Torres and FTC, however, fail to allege--or even argue--that the revenue that Hynd derives from the interstate provision of her services as " controller" of DLC Studios is " substantial." See City of New York v. Mickalis Pawn Shop, LLC, 645 F.3d 114, 150-51 (2d Cir. 2011) (holding that it is error to excuse the plaintiff from making a showing substantial revenue); Upstate Networks, Inc. v. Early, No. 11-cv-1154, at *21-22 (N.D.N.Y Aug. 23, 2012). Nevertheless, based on the showing made thus far, the Court finds that discovery into this point is warranted and, therefore, declines to dismiss these claims. See, e.g., Drake v. Lab. Corp. of Am. Holdings, No. 02-cv-1924,

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(E.D.N.Y. Mar. 13, 2007).


A. Anderson's Role in the Alleged Tortious Conduct and Contacts with New York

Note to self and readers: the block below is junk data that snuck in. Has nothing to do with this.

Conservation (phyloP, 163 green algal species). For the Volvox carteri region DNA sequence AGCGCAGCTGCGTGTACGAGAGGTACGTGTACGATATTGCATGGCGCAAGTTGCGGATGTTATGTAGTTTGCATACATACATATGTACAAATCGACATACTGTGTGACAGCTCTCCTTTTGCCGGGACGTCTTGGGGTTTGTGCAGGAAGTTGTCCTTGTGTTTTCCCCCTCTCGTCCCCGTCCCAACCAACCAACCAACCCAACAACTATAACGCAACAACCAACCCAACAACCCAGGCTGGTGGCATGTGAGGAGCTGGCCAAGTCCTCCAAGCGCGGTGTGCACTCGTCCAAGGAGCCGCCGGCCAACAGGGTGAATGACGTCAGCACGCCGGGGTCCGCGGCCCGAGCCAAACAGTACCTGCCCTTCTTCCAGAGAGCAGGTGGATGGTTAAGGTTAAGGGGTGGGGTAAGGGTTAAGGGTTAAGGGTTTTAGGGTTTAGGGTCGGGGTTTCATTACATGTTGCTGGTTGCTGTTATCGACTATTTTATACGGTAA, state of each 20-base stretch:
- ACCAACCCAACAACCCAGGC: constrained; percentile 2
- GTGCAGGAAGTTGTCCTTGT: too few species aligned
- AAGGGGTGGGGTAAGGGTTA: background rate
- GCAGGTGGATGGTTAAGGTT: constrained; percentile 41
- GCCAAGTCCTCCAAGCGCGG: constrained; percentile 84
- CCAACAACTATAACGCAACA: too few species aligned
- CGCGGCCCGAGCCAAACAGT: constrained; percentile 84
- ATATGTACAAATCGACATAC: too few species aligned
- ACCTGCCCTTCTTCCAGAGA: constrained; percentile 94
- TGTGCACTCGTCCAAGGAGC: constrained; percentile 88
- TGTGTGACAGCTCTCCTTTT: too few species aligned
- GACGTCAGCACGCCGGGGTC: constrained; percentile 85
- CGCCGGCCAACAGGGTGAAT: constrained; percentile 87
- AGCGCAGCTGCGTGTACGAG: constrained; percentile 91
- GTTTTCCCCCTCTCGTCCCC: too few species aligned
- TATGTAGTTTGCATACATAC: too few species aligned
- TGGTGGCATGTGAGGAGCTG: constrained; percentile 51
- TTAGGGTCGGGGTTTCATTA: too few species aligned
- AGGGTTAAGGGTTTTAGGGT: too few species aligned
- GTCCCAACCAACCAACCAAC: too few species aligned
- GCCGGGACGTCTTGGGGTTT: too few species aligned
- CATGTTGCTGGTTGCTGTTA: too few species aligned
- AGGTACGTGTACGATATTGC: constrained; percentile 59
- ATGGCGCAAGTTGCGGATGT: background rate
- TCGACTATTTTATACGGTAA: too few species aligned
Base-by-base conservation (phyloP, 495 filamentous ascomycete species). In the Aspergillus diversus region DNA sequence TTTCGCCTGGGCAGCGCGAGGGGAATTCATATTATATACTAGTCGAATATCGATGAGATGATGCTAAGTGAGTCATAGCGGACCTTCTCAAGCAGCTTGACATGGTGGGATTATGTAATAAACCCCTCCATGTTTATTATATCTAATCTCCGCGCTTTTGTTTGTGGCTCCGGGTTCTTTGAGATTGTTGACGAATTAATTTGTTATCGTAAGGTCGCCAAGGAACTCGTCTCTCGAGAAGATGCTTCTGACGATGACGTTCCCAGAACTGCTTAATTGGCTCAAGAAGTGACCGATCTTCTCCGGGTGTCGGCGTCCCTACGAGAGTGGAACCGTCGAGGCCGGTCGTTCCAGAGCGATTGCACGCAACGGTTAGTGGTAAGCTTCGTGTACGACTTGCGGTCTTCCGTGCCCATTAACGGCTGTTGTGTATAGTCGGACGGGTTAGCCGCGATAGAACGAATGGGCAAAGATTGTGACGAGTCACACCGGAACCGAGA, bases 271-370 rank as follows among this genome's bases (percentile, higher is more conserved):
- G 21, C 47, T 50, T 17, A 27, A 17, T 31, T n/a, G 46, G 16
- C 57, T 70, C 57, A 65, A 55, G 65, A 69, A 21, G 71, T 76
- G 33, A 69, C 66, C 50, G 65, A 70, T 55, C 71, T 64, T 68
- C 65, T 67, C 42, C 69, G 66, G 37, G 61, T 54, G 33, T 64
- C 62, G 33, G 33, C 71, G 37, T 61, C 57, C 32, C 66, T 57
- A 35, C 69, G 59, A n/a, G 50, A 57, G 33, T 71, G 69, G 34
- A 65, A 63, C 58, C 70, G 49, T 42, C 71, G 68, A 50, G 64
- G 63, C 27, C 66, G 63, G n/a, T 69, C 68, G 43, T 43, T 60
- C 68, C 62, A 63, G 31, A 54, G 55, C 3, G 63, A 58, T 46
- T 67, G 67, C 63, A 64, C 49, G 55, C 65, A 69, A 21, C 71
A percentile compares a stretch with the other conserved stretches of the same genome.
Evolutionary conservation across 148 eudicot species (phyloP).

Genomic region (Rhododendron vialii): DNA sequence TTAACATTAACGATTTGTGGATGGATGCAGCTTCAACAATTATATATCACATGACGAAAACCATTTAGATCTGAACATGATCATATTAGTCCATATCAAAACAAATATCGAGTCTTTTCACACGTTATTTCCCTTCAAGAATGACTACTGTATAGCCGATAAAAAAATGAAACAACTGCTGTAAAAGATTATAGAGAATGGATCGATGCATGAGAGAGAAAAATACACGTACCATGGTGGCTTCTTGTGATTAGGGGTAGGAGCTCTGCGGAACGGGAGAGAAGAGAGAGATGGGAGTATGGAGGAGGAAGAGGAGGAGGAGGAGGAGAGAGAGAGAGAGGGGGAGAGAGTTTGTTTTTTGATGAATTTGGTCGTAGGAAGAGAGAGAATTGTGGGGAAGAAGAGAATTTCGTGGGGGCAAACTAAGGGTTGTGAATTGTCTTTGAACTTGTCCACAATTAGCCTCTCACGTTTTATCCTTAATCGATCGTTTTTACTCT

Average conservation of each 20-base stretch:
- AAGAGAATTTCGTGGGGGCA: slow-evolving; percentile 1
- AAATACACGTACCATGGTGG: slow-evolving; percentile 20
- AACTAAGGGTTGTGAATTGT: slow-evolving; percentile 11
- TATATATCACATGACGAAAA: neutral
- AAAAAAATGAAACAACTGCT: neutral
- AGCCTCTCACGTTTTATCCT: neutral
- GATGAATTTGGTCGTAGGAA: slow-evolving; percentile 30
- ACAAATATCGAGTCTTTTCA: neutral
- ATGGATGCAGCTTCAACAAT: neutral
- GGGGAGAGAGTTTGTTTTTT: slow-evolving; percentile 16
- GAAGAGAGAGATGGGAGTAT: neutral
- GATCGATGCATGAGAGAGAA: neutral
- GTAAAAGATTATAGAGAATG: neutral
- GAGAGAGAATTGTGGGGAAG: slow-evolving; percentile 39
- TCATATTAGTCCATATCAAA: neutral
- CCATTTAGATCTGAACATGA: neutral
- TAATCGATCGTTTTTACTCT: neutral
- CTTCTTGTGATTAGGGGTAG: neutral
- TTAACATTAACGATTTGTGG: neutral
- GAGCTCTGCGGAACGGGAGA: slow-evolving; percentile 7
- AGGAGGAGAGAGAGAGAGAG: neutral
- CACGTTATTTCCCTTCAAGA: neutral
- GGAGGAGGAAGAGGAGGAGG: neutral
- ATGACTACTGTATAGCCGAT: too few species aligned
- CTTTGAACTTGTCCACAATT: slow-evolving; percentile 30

Anderson's involvement in this suit is more limited than Hynd's. In particular, the claims against Anderson are that he " converted confidential financial information relating to defendants Torres and FTC and provided the same to [DLC Studios and LaChapelle] and their counsel" and that he may have provided DLC Studios and LaChapelle with privileged information or attorney work product. (Counterclaims ¶ 58). In particular, on April 15, 2013, LaChapelle and DLC Studios requested that this Court issue an order of attachment against Torres--and particularly as to his New York real property--claiming that Torres was liquidating his assets in an attempt to frustrate any judgment that LaChapelle and DLC Studios might eventually obtain in this matter. (Dkt. Nos. 34-35). In support, they submitted Anderson's declaration which attested, among other things, to Torres's efforts to sell certain real property in New York, California, and Germany; his personal expenses and spending habits; and information regarding the precise dollar amounts of FTC's debts. (Dkt. No. 38). Torres and FTC claim that Anderson obtained this information while serving as a financial officer to FTC and as Torres's personal bookkeeper, and that providing this declaration was a misappropriation of this confidential information and a breach of his fiduciary duties.[5] (Torres/Anderson Decl. ¶ ¶ 14-17).